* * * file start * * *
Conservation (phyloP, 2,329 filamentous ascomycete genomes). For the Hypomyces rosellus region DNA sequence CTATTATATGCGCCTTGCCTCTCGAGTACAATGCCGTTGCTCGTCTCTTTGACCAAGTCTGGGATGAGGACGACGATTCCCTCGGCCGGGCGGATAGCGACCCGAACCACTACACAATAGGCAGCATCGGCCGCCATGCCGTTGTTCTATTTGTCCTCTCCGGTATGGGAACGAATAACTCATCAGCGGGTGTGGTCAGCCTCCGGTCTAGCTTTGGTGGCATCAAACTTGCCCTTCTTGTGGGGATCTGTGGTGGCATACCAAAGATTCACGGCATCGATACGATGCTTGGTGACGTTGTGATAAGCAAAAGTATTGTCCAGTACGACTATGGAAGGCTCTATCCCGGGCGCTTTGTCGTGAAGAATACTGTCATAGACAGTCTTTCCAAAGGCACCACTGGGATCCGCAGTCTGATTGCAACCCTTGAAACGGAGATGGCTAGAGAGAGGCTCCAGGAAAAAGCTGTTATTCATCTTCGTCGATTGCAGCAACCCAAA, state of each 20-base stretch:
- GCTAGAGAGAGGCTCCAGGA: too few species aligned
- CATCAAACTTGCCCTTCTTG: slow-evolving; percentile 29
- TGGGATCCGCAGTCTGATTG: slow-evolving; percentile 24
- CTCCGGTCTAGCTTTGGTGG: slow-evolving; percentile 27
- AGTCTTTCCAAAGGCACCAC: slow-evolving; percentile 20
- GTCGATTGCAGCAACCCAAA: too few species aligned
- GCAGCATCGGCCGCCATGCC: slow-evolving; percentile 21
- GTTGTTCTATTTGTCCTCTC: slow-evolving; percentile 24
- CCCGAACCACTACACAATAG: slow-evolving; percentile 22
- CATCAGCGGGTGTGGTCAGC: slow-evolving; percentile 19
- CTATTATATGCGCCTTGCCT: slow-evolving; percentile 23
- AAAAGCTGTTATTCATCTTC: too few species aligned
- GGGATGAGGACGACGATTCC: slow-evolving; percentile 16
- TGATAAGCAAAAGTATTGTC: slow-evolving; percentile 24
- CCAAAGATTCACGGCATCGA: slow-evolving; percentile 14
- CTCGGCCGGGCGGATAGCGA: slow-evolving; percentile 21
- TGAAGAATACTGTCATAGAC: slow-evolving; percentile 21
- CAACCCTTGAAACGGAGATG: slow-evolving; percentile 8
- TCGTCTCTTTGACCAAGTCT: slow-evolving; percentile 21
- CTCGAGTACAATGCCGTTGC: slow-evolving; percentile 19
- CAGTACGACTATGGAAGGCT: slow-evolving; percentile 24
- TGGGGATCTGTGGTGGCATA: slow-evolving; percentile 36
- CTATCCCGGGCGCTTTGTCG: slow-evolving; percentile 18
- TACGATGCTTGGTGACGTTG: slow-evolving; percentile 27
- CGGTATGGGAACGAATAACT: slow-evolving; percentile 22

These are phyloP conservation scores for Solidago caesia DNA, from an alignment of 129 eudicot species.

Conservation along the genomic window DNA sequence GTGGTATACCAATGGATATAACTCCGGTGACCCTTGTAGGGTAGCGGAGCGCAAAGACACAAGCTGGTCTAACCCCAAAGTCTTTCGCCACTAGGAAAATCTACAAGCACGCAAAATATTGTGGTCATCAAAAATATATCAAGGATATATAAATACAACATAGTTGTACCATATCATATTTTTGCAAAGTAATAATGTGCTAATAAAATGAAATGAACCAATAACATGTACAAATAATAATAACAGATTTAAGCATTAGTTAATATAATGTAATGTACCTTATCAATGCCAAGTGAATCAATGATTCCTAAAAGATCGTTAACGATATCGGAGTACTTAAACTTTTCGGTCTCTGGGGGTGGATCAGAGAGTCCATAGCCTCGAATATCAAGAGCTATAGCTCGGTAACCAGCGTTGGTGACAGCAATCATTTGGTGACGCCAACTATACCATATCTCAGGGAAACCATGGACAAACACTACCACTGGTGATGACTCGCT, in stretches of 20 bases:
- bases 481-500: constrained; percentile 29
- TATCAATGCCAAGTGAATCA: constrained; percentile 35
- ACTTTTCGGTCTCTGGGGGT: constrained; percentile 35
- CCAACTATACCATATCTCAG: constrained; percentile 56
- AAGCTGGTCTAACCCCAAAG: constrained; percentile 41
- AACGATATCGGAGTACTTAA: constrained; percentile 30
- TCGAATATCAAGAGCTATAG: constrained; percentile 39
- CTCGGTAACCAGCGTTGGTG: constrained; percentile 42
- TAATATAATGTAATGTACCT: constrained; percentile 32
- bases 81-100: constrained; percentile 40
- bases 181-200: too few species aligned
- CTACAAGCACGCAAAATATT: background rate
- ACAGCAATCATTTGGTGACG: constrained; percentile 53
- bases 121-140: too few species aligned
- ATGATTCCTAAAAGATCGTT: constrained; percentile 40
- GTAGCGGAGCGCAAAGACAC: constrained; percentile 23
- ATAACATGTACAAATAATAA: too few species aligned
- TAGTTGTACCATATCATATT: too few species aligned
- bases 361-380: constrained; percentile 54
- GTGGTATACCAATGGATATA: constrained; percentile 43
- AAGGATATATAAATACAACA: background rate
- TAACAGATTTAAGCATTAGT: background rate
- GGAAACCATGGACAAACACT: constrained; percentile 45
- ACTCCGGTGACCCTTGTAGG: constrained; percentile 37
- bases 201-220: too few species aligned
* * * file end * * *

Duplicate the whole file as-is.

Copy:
Conservation (phyloP, 2,329 filamentous ascomycete genomes). For the Hypomyces rosellus region DNA sequence CTATTATATGCGCCTTGCCTCTCGAGTACAATGCCGTTGCTCGTCTCTTTGACCAAGTCTGGGATGAGGACGACGATTCCCTCGGCCGGGCGGATAGCGACCCGAACCACTACACAATAGGCAGCATCGGCCGCCATGCCGTTGTTCTATTTGTCCTCTCCGGTATGGGAACGAATAACTCATCAGCGGGTGTGGTCAGCCTCCGGTCTAGCTTTGGTGGCATCAAACTTGCCCTTCTTGTGGGGATCTGTGGTGGCATACCAAAGATTCACGGCATCGATACGATGCTTGGTGACGTTGTGATAAGCAAAAGTATTGTCCAGTACGACTATGGAAGGCTCTATCCCGGGCGCTTTGTCGTGAAGAATACTGTCATAGACAGTCTTTCCAAAGGCACCACTGGGATCCGCAGTCTGATTGCAACCCTTGAAACGGAGATGGCTAGAGAGAGGCTCCAGGAAAAAGCTGTTATTCATCTTCGTCGATTGCAGCAACCCAAA, state of each 20-base stretch:
- GCTAGAGAGAGGCTCCAGGA: too few species aligned
- CATCAAACTTGCCCTTCTTG: slow-evolving; percentile 29
- TGGGATCCGCAGTCTGATTG: slow-evolving; percentile 24
- CTCCGGTCTAGCTTTGGTGG: slow-evolving; percentile 27
- AGTCTTTCCAAAGGCACCAC: slow-evolving; percentile 20
- GTCGATTGCAGCAACCCAAA: too few species aligned
- GCAGCATCGGCCGCCATGCC: slow-evolving; percentile 21
- GTTGTTCTATTTGTCCTCTC: slow-evolving; percentile 24
- CCCGAACCACTACACAATAG: slow-evolving; percentile 22
- CATCAGCGGGTGTGGTCAGC: slow-evolving; percentile 19
- CTATTATATGCGCCTTGCCT: slow-evolving; percentile 23
- AAAAGCTGTTATTCATCTTC: too few species aligned
- GGGATGAGGACGACGATTCC: slow-evolving; percentile 16
- TGATAAGCAAAAGTATTGTC: slow-evolving; percentile 24
- CCAAAGATTCACGGCATCGA: slow-evolving; percentile 14
- CTCGGCCGGGCGGATAGCGA: slow-evolving; percentile 21
- TGAAGAATACTGTCATAGAC: slow-evolving; percentile 21
- CAACCCTTGAAACGGAGATG: slow-evolving; percentile 8
- TCGTCTCTTTGACCAAGTCT: slow-evolving; percentile 21
- CTCGAGTACAATGCCGTTGC: slow-evolving; percentile 19
- CAGTACGACTATGGAAGGCT: slow-evolving; percentile 24
- TGGGGATCTGTGGTGGCATA: slow-evolving; percentile 36
- CTATCCCGGGCGCTTTGTCG: slow-evolving; percentile 18
- TACGATGCTTGGTGACGTTG: slow-evolving; percentile 27
- CGGTATGGGAACGAATAACT: slow-evolving; percentile 22

These are phyloP conservation scores for Solidago caesia DNA, from an alignment of 129 eudicot species.

Conservation along the genomic window DNA sequence GTGGTATACCAATGGATATAACTCCGGTGACCCTTGTAGGGTAGCGGAGCGCAAAGACACAAGCTGGTCTAACCCCAAAGTCTTTCGCCACTAGGAAAATCTACAAGCACGCAAAATATTGTGGTCATCAAAAATATATCAAGGATATATAAATACAACATAGTTGTACCATATCATATTTTTGCAAAGTAATAATGTGCTAATAAAATGAAATGAACCAATAACATGTACAAATAATAATAACAGATTTAAGCATTAGTTAATATAATGTAATGTACCTTATCAATGCCAAGTGAATCAATGATTCCTAAAAGATCGTTAACGATATCGGAGTACTTAAACTTTTCGGTCTCTGGGGGTGGATCAGAGAGTCCATAGCCTCGAATATCAAGAGCTATAGCTCGGTAACCAGCGTTGGTGACAGCAATCATTTGGTGACGCCAACTATACCATATCTCAGGGAAACCATGGACAAACACTACCACTGGTGATGACTCGCT, in stretches of 20 bases:
- bases 481-500: constrained; percentile 29
- TATCAATGCCAAGTGAATCA: constrained; percentile 35
- ACTTTTCGGTCTCTGGGGGT: constrained; percentile 35
- CCAACTATACCATATCTCAG: constrained; percentile 56
- AAGCTGGTCTAACCCCAAAG: constrained; percentile 41
- AACGATATCGGAGTACTTAA: constrained; percentile 30
- TCGAATATCAAGAGCTATAG: constrained; percentile 39
- CTCGGTAACCAGCGTTGGTG: constrained; percentile 42
- TAATATAATGTAATGTACCT: constrained; percentile 32
- bases 81-100: constrained; percentile 40
- bases 181-200: too few species aligned
- CTACAAGCACGCAAAATATT: background rate
- ACAGCAATCATTTGGTGACG: constrained; percentile 53
- bases 121-140: too few species aligned
- ATGATTCCTAAAAGATCGTT: constrained; percentile 40
- GTAGCGGAGCGCAAAGACAC: constrained; percentile 23
- ATAACATGTACAAATAATAA: too few species aligned
- TAGTTGTACCATATCATATT: too few species aligned
- bases 361-380: constrained; percentile 54
- GTGGTATACCAATGGATATA: constrained; percentile 43
- AAGGATATATAAATACAACA: background rate
- TAACAGATTTAAGCATTAGT: background rate
- GGAAACCATGGACAAACACT: constrained; percentile 45
- ACTCCGGTGACCCTTGTAGG: constrained; percentile 37
- bases 201-220: too few species aligned